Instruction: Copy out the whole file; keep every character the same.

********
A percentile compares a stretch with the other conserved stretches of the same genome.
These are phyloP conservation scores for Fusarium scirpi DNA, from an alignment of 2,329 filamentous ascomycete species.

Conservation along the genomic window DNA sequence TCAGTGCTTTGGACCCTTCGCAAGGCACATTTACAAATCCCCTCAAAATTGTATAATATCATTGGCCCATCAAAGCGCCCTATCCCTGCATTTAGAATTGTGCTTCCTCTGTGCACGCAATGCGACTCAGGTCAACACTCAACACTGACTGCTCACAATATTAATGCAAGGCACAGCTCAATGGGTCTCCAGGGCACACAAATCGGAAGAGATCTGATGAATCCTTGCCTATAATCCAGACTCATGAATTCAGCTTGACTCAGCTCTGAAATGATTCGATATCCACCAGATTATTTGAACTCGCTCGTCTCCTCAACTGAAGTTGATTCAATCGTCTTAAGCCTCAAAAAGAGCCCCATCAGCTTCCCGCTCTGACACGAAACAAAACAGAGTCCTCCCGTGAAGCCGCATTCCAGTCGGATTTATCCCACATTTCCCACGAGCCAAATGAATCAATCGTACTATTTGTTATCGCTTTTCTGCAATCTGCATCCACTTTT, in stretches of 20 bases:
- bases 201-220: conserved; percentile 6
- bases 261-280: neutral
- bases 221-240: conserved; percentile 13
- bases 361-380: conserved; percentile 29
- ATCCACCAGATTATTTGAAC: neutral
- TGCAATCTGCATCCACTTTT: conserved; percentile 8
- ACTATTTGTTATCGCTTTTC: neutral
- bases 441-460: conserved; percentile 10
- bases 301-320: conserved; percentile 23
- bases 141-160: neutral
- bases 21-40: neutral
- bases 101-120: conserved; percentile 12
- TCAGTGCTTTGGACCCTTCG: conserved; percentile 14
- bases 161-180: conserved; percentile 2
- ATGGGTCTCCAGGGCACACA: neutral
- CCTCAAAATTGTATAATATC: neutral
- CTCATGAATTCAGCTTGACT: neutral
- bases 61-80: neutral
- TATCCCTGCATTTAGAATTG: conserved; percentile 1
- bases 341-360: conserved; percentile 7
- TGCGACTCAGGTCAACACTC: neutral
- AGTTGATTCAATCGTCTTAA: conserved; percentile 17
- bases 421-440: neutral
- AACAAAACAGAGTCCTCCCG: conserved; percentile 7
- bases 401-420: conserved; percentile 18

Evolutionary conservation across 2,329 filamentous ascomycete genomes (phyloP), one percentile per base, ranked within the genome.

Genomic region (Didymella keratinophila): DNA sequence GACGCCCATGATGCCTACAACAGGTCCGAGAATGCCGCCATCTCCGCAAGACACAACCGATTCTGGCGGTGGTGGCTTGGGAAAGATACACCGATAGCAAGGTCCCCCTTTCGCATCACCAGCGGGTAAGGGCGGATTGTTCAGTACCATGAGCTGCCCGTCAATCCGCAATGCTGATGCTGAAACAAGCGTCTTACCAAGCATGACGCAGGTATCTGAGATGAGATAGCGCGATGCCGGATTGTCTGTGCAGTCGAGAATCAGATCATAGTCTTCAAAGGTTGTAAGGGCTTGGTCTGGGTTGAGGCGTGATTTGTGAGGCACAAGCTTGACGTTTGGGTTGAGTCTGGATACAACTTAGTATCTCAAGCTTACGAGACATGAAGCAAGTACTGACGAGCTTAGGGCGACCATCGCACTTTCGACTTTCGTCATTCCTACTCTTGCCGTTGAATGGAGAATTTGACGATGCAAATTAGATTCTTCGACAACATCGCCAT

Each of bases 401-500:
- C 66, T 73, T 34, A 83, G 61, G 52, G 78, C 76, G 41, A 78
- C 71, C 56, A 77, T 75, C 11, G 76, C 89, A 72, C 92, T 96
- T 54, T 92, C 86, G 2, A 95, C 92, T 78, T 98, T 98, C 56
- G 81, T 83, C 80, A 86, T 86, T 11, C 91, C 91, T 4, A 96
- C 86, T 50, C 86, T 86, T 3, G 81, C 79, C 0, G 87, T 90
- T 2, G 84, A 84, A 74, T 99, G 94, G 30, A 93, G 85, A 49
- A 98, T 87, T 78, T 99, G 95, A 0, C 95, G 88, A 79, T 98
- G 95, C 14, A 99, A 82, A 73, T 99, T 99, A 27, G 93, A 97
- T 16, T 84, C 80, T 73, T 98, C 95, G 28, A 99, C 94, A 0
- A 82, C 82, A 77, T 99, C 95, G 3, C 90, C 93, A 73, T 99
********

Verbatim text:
A percentile compares a stretch with the other conserved stretches of the same genome.
These are phyloP conservation scores for Fusarium scirpi DNA, from an alignment of 2,329 filamentous ascomycete species.

Conservation along the genomic window DNA sequence TCAGTGCTTTGGACCCTTCGCAAGGCACATTTACAAATCCCCTCAAAATTGTATAATATCATTGGCCCATCAAAGCGCCCTATCCCTGCATTTAGAATTGTGCTTCCTCTGTGCACGCAATGCGACTCAGGTCAACACTCAACACTGACTGCTCACAATATTAATGCAAGGCACAGCTCAATGGGTCTCCAGGGCACACAAATCGGAAGAGATCTGATGAATCCTTGCCTATAATCCAGACTCATGAATTCAGCTTGACTCAGCTCTGAAATGATTCGATATCCACCAGATTATTTGAACTCGCTCGTCTCCTCAACTGAAGTTGATTCAATCGTCTTAAGCCTCAAAAAGAGCCCCATCAGCTTCCCGCTCTGACACGAAACAAAACAGAGTCCTCCCGTGAAGCCGCATTCCAGTCGGATTTATCCCACATTTCCCACGAGCCAAATGAATCAATCGTACTATTTGTTATCGCTTTTCTGCAATCTGCATCCACTTTT, in stretches of 20 bases:
- bases 201-220: conserved; percentile 6
- bases 261-280: neutral
- bases 221-240: conserved; percentile 13
- bases 361-380: conserved; percentile 29
- ATCCACCAGATTATTTGAAC: neutral
- TGCAATCTGCATCCACTTTT: conserved; percentile 8
- ACTATTTGTTATCGCTTTTC: neutral
- bases 441-460: conserved; percentile 10
- bases 301-320: conserved; percentile 23
- bases 141-160: neutral
- bases 21-40: neutral
- bases 101-120: conserved; percentile 12
- TCAGTGCTTTGGACCCTTCG: conserved; percentile 14
- bases 161-180: conserved; percentile 2
- ATGGGTCTCCAGGGCACACA: neutral
- CCTCAAAATTGTATAATATC: neutral
- CTCATGAATTCAGCTTGACT: neutral
- bases 61-80: neutral
- TATCCCTGCATTTAGAATTG: conserved; percentile 1
- bases 341-360: conserved; percentile 7
- TGCGACTCAGGTCAACACTC: neutral
- AGTTGATTCAATCGTCTTAA: conserved; percentile 17
- bases 421-440: neutral
- AACAAAACAGAGTCCTCCCG: conserved; percentile 7
- bases 401-420: conserved; percentile 18

Evolutionary conservation across 2,329 filamentous ascomycete genomes (phyloP), one percentile per base, ranked within the genome.

Genomic region (Didymella keratinophila): DNA sequence GACGCCCATGATGCCTACAACAGGTCCGAGAATGCCGCCATCTCCGCAAGACACAACCGATTCTGGCGGTGGTGGCTTGGGAAAGATACACCGATAGCAAGGTCCCCCTTTCGCATCACCAGCGGGTAAGGGCGGATTGTTCAGTACCATGAGCTGCCCGTCAATCCGCAATGCTGATGCTGAAACAAGCGTCTTACCAAGCATGACGCAGGTATCTGAGATGAGATAGCGCGATGCCGGATTGTCTGTGCAGTCGAGAATCAGATCATAGTCTTCAAAGGTTGTAAGGGCTTGGTCTGGGTTGAGGCGTGATTTGTGAGGCACAAGCTTGACGTTTGGGTTGAGTCTGGATACAACTTAGTATCTCAAGCTTACGAGACATGAAGCAAGTACTGACGAGCTTAGGGCGACCATCGCACTTTCGACTTTCGTCATTCCTACTCTTGCCGTTGAATGGAGAATTTGACGATGCAAATTAGATTCTTCGACAACATCGCCAT

Each of bases 401-500:
- C 66, T 73, T 34, A 83, G 61, G 52, G 78, C 76, G 41, A 78
- C 71, C 56, A 77, T 75, C 11, G 76, C 89, A 72, C 92, T 96
- T 54, T 92, C 86, G 2, A 95, C 92, T 78, T 98, T 98, C 56
- G 81, T 83, C 80, A 86, T 86, T 11, C 91, C 91, T 4, A 96
- C 86, T 50, C 86, T 86, T 3, G 81, C 79, C 0, G 87, T 90
- T 2, G 84, A 84, A 74, T 99, G 94, G 30, A 93, G 85, A 49
- A 98, T 87, T 78, T 99, G 95, A 0, C 95, G 88, A 79, T 98
- G 95, C 14, A 99, A 82, A 73, T 99, T 99, A 27, G 93, A 97
- T 16, T 84, C 80, T 73, T 98, C 95, G 28, A 99, C 94, A 0
- A 82, C 82, A 77, T 99, C 95, G 3, C 90, C 93, A 73, T 99